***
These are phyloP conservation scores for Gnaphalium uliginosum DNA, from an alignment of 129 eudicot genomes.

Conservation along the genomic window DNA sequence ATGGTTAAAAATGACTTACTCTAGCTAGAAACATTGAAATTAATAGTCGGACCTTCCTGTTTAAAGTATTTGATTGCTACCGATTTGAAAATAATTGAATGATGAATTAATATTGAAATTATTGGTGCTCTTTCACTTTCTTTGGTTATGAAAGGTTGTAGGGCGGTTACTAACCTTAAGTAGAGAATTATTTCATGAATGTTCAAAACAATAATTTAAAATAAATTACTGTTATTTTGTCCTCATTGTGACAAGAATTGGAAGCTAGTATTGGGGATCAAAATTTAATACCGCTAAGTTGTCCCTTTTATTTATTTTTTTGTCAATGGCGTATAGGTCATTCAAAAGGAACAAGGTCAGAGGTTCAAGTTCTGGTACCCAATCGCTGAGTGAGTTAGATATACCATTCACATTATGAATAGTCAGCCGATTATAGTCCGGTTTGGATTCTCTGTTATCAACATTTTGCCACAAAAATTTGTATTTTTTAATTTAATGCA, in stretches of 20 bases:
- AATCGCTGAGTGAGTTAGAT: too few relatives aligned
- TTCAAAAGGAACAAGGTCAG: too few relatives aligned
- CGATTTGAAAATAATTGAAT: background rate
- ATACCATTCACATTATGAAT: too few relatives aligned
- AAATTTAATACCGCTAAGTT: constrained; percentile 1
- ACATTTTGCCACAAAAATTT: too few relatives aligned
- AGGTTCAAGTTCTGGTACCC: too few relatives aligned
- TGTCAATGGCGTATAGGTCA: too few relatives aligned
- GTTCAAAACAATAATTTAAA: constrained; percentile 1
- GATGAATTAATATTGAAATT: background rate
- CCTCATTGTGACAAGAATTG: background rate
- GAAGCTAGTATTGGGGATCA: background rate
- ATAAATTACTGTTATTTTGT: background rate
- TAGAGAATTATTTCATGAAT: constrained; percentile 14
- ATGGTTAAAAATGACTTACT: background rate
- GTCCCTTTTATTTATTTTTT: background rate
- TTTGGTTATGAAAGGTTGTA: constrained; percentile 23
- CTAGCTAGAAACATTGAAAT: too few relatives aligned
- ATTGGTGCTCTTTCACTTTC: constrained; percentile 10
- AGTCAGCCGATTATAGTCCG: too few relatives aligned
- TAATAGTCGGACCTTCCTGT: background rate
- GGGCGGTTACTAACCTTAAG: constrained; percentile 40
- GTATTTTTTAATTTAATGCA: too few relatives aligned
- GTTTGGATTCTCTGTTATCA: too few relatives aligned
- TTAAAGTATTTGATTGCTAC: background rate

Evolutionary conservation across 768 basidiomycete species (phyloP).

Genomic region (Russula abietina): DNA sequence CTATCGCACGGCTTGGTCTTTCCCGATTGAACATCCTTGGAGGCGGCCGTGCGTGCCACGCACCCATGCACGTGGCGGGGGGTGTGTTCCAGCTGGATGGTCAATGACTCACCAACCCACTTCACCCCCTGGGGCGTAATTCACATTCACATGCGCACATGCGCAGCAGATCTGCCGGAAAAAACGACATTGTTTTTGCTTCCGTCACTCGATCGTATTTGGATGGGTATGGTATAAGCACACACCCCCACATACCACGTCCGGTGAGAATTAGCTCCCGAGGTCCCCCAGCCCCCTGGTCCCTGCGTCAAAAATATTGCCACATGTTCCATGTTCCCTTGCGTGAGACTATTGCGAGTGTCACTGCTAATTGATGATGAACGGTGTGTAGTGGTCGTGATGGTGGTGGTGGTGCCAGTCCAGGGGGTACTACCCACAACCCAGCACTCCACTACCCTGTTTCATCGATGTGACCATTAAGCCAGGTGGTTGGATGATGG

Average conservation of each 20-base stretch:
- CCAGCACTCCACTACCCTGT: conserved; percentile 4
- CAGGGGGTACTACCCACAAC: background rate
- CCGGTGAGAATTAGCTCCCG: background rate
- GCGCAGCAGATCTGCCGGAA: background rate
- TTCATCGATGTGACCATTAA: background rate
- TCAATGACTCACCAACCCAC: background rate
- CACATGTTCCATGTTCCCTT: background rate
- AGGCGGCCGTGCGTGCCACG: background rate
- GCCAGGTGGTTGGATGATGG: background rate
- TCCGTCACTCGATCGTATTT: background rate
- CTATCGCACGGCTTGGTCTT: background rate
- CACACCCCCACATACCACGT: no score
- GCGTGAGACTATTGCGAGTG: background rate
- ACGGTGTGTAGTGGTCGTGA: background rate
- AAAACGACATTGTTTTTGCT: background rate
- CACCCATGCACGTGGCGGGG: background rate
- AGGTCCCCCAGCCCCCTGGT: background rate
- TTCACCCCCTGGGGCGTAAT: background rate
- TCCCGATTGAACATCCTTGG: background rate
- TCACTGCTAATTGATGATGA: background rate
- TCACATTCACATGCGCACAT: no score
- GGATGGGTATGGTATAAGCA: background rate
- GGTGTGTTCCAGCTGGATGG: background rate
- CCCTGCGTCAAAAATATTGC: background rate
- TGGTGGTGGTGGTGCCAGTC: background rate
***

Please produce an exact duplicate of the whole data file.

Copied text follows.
These are phyloP conservation scores for Gnaphalium uliginosum DNA, from an alignment of 129 eudicot genomes.

Conservation along the genomic window DNA sequence ATGGTTAAAAATGACTTACTCTAGCTAGAAACATTGAAATTAATAGTCGGACCTTCCTGTTTAAAGTATTTGATTGCTACCGATTTGAAAATAATTGAATGATGAATTAATATTGAAATTATTGGTGCTCTTTCACTTTCTTTGGTTATGAAAGGTTGTAGGGCGGTTACTAACCTTAAGTAGAGAATTATTTCATGAATGTTCAAAACAATAATTTAAAATAAATTACTGTTATTTTGTCCTCATTGTGACAAGAATTGGAAGCTAGTATTGGGGATCAAAATTTAATACCGCTAAGTTGTCCCTTTTATTTATTTTTTTGTCAATGGCGTATAGGTCATTCAAAAGGAACAAGGTCAGAGGTTCAAGTTCTGGTACCCAATCGCTGAGTGAGTTAGATATACCATTCACATTATGAATAGTCAGCCGATTATAGTCCGGTTTGGATTCTCTGTTATCAACATTTTGCCACAAAAATTTGTATTTTTTAATTTAATGCA, in stretches of 20 bases:
- AATCGCTGAGTGAGTTAGAT: too few relatives aligned
- TTCAAAAGGAACAAGGTCAG: too few relatives aligned
- CGATTTGAAAATAATTGAAT: background rate
- ATACCATTCACATTATGAAT: too few relatives aligned
- AAATTTAATACCGCTAAGTT: constrained; percentile 1
- ACATTTTGCCACAAAAATTT: too few relatives aligned
- AGGTTCAAGTTCTGGTACCC: too few relatives aligned
- TGTCAATGGCGTATAGGTCA: too few relatives aligned
- GTTCAAAACAATAATTTAAA: constrained; percentile 1
- GATGAATTAATATTGAAATT: background rate
- CCTCATTGTGACAAGAATTG: background rate
- GAAGCTAGTATTGGGGATCA: background rate
- ATAAATTACTGTTATTTTGT: background rate
- TAGAGAATTATTTCATGAAT: constrained; percentile 14
- ATGGTTAAAAATGACTTACT: background rate
- GTCCCTTTTATTTATTTTTT: background rate
- TTTGGTTATGAAAGGTTGTA: constrained; percentile 23
- CTAGCTAGAAACATTGAAAT: too few relatives aligned
- ATTGGTGCTCTTTCACTTTC: constrained; percentile 10
- AGTCAGCCGATTATAGTCCG: too few relatives aligned
- TAATAGTCGGACCTTCCTGT: background rate
- GGGCGGTTACTAACCTTAAG: constrained; percentile 40
- GTATTTTTTAATTTAATGCA: too few relatives aligned
- GTTTGGATTCTCTGTTATCA: too few relatives aligned
- TTAAAGTATTTGATTGCTAC: background rate

Evolutionary conservation across 768 basidiomycete species (phyloP).

Genomic region (Russula abietina): DNA sequence CTATCGCACGGCTTGGTCTTTCCCGATTGAACATCCTTGGAGGCGGCCGTGCGTGCCACGCACCCATGCACGTGGCGGGGGGTGTGTTCCAGCTGGATGGTCAATGACTCACCAACCCACTTCACCCCCTGGGGCGTAATTCACATTCACATGCGCACATGCGCAGCAGATCTGCCGGAAAAAACGACATTGTTTTTGCTTCCGTCACTCGATCGTATTTGGATGGGTATGGTATAAGCACACACCCCCACATACCACGTCCGGTGAGAATTAGCTCCCGAGGTCCCCCAGCCCCCTGGTCCCTGCGTCAAAAATATTGCCACATGTTCCATGTTCCCTTGCGTGAGACTATTGCGAGTGTCACTGCTAATTGATGATGAACGGTGTGTAGTGGTCGTGATGGTGGTGGTGGTGCCAGTCCAGGGGGTACTACCCACAACCCAGCACTCCACTACCCTGTTTCATCGATGTGACCATTAAGCCAGGTGGTTGGATGATGG

Average conservation of each 20-base stretch:
- CCAGCACTCCACTACCCTGT: conserved; percentile 4
- CAGGGGGTACTACCCACAAC: background rate
- CCGGTGAGAATTAGCTCCCG: background rate
- GCGCAGCAGATCTGCCGGAA: background rate
- TTCATCGATGTGACCATTAA: background rate
- TCAATGACTCACCAACCCAC: background rate
- CACATGTTCCATGTTCCCTT: background rate
- AGGCGGCCGTGCGTGCCACG: background rate
- GCCAGGTGGTTGGATGATGG: background rate
- TCCGTCACTCGATCGTATTT: background rate
- CTATCGCACGGCTTGGTCTT: background rate
- CACACCCCCACATACCACGT: no score
- GCGTGAGACTATTGCGAGTG: background rate
- ACGGTGTGTAGTGGTCGTGA: background rate
- AAAACGACATTGTTTTTGCT: background rate
- CACCCATGCACGTGGCGGGG: background rate
- AGGTCCCCCAGCCCCCTGGT: background rate
- TTCACCCCCTGGGGCGTAAT: background rate
- TCCCGATTGAACATCCTTGG: background rate
- TCACTGCTAATTGATGATGA: background rate
- TCACATTCACATGCGCACAT: no score
- GGATGGGTATGGTATAAGCA: background rate
- GGTGTGTTCCAGCTGGATGG: background rate
- CCCTGCGTCAAAAATATTGC: background rate
- TGGTGGTGGTGGTGCCAGTC: background rate